The Fear of Ridicule Katrina Taylor

I just had a liberating moment. Not earth-shattering but one of those kind of light-bulb moments that cracks open a habitual thought and allows you to see a certain issue from a broader view.

The fear of ridicule is a habit human beings have perpetuated against each other from time immemorial. It’s the fear that keeps us “in place” maintaining the necessary boundaries of civilized society. Those so inclined to roguish & contrary behavior can often, if not always, be kept in check by the fear that they could wind up being “that one”. You know, the the one at the crappy end of hushed whispers, overwhelming silences & the glaring eyes when you’ve crossed whatever unwritten, unspoken line in society’s rulebook.

The fear of ridicule is what had Democrats cowering, unwilling to stand with President Obama because of the successful bully tactics employed by the right. So effective was the use of this fear that, for months, the U.S. electorate was forced to choke down lies & distortion from those who were supposed to be informing & leading us. It was the lead in to the Iraq War all over again, with facts & the protests of the people held in contempt. Former Vice President, Dick Cheney’s infamous response in an interview question about the citizenry’s concern over war, “So?” says it all. After all, what does it matter what the electorate thinks?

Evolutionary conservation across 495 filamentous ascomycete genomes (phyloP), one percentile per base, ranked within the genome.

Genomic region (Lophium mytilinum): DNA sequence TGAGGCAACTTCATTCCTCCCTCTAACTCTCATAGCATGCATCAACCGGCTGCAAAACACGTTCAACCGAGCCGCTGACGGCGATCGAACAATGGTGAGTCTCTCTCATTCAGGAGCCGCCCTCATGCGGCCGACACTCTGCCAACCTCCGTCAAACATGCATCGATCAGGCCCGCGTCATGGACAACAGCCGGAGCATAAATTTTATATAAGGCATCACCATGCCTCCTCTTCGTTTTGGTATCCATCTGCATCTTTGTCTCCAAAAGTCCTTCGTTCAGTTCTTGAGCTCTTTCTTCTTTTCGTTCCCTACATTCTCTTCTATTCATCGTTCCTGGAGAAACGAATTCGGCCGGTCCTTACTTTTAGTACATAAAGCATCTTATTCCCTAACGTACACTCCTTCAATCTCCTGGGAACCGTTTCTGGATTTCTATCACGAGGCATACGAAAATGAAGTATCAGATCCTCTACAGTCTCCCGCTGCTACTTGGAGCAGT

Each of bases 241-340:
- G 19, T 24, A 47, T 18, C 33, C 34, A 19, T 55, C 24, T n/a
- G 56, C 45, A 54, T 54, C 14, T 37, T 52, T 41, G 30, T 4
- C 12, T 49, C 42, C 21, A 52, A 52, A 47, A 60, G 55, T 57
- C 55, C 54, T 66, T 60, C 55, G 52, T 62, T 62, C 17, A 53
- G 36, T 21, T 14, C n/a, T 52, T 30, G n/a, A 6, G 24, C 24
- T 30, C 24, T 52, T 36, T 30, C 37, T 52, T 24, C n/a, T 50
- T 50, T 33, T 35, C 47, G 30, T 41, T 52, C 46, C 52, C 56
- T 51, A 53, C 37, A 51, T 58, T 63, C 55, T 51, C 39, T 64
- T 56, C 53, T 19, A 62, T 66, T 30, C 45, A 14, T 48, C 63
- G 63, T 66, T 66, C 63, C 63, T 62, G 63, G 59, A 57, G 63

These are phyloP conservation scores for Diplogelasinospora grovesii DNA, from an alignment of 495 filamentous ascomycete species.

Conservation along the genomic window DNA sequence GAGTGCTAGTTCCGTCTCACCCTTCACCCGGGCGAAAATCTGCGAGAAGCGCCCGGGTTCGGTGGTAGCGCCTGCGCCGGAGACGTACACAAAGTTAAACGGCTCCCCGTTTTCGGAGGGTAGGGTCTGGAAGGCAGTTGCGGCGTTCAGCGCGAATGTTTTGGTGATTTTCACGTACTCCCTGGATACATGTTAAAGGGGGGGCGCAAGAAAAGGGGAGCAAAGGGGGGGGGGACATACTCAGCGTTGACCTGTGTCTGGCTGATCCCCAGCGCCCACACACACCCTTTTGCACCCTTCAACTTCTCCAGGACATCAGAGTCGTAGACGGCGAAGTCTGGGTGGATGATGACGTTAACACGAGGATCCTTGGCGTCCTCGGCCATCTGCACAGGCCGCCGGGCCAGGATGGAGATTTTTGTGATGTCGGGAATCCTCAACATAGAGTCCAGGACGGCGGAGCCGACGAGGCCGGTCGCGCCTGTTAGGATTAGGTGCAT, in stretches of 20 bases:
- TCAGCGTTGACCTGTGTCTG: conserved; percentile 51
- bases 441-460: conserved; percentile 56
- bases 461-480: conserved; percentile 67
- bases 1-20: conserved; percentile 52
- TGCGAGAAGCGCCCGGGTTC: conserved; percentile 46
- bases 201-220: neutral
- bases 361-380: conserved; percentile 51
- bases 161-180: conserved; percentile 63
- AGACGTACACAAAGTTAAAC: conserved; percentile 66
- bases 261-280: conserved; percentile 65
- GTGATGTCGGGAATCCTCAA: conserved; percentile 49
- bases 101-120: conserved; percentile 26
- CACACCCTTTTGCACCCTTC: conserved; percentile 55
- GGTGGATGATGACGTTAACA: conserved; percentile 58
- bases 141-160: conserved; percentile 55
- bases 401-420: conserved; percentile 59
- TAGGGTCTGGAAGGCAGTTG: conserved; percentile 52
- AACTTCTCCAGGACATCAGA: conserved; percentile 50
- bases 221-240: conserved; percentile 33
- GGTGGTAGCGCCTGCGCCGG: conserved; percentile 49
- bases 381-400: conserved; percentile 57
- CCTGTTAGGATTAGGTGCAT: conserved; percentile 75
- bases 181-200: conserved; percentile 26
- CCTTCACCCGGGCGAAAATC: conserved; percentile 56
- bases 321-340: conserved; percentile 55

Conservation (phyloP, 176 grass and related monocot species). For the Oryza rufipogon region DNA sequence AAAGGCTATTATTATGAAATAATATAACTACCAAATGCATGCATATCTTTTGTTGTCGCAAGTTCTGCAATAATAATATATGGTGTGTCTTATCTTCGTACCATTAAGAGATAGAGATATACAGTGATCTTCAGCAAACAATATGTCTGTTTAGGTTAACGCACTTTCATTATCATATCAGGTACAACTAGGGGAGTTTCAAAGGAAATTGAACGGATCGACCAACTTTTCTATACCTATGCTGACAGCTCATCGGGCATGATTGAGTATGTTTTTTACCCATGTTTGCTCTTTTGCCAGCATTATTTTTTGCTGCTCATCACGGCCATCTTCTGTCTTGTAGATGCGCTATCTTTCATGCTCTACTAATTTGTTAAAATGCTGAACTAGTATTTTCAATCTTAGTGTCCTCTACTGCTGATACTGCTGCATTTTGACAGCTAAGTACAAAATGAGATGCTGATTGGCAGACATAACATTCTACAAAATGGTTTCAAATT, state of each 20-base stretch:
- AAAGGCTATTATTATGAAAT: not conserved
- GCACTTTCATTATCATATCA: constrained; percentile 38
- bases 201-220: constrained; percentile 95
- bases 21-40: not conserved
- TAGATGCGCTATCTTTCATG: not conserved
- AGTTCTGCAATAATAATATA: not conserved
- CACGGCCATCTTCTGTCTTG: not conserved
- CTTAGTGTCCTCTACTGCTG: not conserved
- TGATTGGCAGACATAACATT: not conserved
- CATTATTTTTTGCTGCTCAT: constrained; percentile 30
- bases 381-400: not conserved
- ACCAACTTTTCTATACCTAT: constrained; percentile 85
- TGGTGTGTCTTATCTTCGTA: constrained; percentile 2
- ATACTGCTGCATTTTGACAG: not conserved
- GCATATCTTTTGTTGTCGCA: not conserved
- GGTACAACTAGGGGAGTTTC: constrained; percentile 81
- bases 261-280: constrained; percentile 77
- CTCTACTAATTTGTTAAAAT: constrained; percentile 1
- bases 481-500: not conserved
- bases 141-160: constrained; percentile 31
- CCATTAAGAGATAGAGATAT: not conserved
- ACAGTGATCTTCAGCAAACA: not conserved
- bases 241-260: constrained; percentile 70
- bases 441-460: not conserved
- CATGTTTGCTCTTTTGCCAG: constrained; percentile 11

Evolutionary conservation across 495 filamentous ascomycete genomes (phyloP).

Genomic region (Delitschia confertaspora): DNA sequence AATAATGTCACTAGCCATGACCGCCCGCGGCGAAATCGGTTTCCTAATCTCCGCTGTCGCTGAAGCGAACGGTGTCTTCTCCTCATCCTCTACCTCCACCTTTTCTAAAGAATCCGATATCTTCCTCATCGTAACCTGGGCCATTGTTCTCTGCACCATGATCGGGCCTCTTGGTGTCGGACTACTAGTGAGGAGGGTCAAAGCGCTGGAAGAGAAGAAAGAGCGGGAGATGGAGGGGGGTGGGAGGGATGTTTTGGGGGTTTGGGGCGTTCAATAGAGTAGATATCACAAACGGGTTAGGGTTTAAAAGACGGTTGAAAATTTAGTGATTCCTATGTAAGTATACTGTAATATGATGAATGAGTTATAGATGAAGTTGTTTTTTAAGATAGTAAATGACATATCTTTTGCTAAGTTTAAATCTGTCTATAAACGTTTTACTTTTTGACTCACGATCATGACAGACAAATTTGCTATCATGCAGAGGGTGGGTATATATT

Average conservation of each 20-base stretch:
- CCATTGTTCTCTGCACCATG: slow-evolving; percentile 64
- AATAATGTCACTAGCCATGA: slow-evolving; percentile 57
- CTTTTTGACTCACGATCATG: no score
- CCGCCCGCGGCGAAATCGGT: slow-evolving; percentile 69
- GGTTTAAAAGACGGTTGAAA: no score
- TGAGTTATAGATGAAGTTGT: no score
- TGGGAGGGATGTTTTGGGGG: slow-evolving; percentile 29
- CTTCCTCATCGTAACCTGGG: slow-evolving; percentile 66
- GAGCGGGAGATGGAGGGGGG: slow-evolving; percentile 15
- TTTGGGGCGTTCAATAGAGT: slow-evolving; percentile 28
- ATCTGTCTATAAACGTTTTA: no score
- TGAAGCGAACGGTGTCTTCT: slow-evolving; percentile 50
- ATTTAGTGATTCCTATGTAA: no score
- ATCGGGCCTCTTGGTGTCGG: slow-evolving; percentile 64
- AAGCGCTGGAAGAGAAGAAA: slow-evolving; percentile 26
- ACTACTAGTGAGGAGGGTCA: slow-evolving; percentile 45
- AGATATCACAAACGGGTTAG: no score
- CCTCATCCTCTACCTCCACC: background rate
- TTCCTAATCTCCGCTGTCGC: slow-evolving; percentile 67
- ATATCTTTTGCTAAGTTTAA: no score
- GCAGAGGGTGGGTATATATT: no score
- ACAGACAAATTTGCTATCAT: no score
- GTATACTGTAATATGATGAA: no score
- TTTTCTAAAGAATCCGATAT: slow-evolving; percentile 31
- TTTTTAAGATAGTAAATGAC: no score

There was outrage over Cheney’s heartless remarks and this general disregard for the opinions of the masses but it was drowned out by the corporate bought-and-paid-for MSM muddying of the waters with pundits on both the right & the left.

But, truth will out, the American people have spoken and we now know that we’re fed up and we don’t have to take this shit anymore.

However long the slough may be, we do not have to take it anymore.

I’ll admit that it’s not an altogether unworthy fear, this fear of ridicule, comparable to the fear of fire or other dangerous things. A society without such boundaries could easily decline into anarchy as we’ve witnessed in parts of this nation and around the world. However, the fear of ridicule has also kept hidden among us geniuses and leaders who carry gifts that could benefit everyone. But the fear of ridicule, of showing up “different” from the rest of the sheep, often keeps these bright lights in the shadows.